Fall is officially here..
It is that time of the year when there is a nip in the air, the colors start changing and everyone starts preparing for the holiday season to start. It is a wonderful time of anticipation, celebration and quiet reflection.
It was raining last week, me and the husband on a lazy Sunday afternoon. We were looking outside through our big living room window and were enjoying the rain. As it tends to happen, especially if you are one of those people who happen to love the rain, an immediate desire to have a warm beverage is triggered. Having lived in India for most of our lives, the warm beverage of choice for this weather is tea. That is when we fondly remembered the masala chai and egg puffs.
For those of you, who are feeling the nostalgia as you read this – take a moment and come back. For those of you who don’t – This is an Indian thing. So I made the chai and the husband made the egg puffs that unfortunately did not come out as anticipated, as the pastry sheets were crappy (courtesy the Indian grocery store ) . The chai turned out awesome and was perfect for the weather and the mood. We had some baked almond cookies from the pantry and pumpkin chai which I think is a nice alternative to the more traditional masala chai. We are not regular chai / tea drinkers but both our parents cannot function without their daily dose of tea (Again, it is an Indian thing). It was nice having tea after such a long time and I enjoyed clicking these pictures as much as we enjoyed the weather and the tea.
Tea is one of India’s biggest export. In fact India is the second largest producer of tea in the world after China. The famous Assam and Darjeeling teas of India have been the preferred black teas for the British for a long time. Offering tea to your guests is a very common practice in many central Asian cultures and the phrase “ Chai-Pani ” in India – literally meaning tea and water is used as an alternative term for “taking care” (of guests) or “offering something” (as bribe). Though coffee is popular in some pockets of India – Most of India still runs on chai !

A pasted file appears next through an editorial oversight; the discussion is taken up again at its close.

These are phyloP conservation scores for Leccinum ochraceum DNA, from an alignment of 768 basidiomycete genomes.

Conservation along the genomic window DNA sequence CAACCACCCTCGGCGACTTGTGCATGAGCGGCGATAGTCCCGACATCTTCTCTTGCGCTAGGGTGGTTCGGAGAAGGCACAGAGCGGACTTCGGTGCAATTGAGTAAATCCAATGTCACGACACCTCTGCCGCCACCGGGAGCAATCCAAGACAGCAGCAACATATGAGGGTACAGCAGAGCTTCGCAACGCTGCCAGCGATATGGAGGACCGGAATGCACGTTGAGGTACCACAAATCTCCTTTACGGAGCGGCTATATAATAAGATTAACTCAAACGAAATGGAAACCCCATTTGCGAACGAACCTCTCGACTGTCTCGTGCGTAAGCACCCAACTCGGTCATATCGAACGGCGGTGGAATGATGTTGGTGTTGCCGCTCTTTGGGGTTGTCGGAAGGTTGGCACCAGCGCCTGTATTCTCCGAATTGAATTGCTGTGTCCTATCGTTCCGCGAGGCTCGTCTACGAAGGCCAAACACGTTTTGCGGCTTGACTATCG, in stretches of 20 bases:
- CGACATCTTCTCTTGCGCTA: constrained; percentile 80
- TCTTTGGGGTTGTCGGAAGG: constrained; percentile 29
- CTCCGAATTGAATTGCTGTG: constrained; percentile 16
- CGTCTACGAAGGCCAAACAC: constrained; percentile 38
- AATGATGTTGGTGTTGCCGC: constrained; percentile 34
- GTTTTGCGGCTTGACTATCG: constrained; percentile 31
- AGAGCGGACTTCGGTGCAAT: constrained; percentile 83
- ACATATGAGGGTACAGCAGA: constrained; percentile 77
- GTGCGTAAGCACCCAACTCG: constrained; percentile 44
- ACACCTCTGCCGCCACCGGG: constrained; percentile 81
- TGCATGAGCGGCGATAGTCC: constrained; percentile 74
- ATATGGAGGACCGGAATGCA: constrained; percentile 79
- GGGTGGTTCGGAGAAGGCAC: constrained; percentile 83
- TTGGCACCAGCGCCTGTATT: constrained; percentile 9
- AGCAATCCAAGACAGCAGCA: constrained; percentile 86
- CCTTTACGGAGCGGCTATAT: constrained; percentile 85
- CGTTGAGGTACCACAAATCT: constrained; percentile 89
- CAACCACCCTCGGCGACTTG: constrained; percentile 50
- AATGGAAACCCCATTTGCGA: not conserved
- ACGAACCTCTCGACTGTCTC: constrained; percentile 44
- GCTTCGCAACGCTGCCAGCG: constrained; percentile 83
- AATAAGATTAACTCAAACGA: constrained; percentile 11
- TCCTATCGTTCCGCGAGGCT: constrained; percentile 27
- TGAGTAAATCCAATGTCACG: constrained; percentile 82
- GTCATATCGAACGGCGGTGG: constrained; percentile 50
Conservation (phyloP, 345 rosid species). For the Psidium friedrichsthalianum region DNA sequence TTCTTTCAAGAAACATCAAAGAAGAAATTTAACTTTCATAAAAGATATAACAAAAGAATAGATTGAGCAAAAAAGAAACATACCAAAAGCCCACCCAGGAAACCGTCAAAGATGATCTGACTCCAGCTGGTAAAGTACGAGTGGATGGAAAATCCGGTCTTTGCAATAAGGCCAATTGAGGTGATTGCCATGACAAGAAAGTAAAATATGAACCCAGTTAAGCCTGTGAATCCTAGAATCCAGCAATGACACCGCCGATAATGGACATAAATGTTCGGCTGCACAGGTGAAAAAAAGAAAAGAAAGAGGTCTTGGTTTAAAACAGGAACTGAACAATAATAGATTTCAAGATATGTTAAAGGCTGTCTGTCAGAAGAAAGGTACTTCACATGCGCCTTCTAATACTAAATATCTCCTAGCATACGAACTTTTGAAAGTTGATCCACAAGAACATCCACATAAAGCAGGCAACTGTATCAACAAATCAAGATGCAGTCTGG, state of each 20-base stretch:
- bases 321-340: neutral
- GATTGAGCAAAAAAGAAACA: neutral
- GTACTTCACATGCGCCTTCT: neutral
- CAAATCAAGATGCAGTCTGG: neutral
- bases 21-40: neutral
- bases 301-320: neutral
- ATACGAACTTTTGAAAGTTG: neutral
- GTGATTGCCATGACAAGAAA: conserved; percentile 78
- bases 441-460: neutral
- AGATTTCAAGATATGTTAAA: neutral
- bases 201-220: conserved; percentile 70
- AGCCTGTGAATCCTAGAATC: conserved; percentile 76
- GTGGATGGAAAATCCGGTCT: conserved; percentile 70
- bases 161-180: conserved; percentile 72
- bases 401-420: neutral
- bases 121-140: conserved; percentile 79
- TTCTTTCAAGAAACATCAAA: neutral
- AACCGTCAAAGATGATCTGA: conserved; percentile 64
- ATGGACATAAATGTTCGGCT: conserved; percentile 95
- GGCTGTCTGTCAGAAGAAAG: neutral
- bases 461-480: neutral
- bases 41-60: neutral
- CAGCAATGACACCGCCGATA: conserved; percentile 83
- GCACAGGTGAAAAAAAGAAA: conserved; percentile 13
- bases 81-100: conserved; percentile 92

Today’s recipe is made with fresh pumpkin, traditional Indian spices and Indian black tea leaves, a sweet and slightly spicy experience. A perfect hot drink to relax with family or friends.
- 2 1/2 cups Whole dairy milk
- 2 tbsp Tea powder
- 2 tbsp Coconut sugar / Regular sugar
- 1/2 tbsp Pumpkin puree
- 2 Cardamom / Elaichi
- 2 Cloves / Lavang
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Cook time 10-12 min
Prep time 0 min
Passive time 0 min
Recipe level Easy / Beginner
Spice level 1 (On a scale of 1 to 6)
Shelf life 1-2 days in refrigerator using an air tight container
Serving suggestion Hot / Warm
- Boil milk in a deep pot on medium heat.
- Add pumpkin puree, sugar and mix well. Boil for 2 min.
- Add the cardamom and cloves, mix well. Boil on medium to low heat.
- Add the tea powder . Keep stirring occasionally for 5-8 min until the milk turns brown.
- Steep the tea leaves for few more minutes on low heat.
- Strain the tea into glasses or cups with the help of a tea strainer or a clean cloth.
Tea is generally served with snacks. Depending on where you are drinking tea – It could be biscuits(cookies), any of the hundreds of types of spicy munchies, savory snacks, samosas or egg puffs.
- The tea tends to be a bit salty and sweet because of the pumpkin, if you prefer a much sweeter version of it add less of the pumpkin puree.
- I used one of the more famous Indian brands (Red label) tea powder for this recipe. I found it in the Indian grocery store.
Happy fall everyone !!
Hope you all have a fun weekend..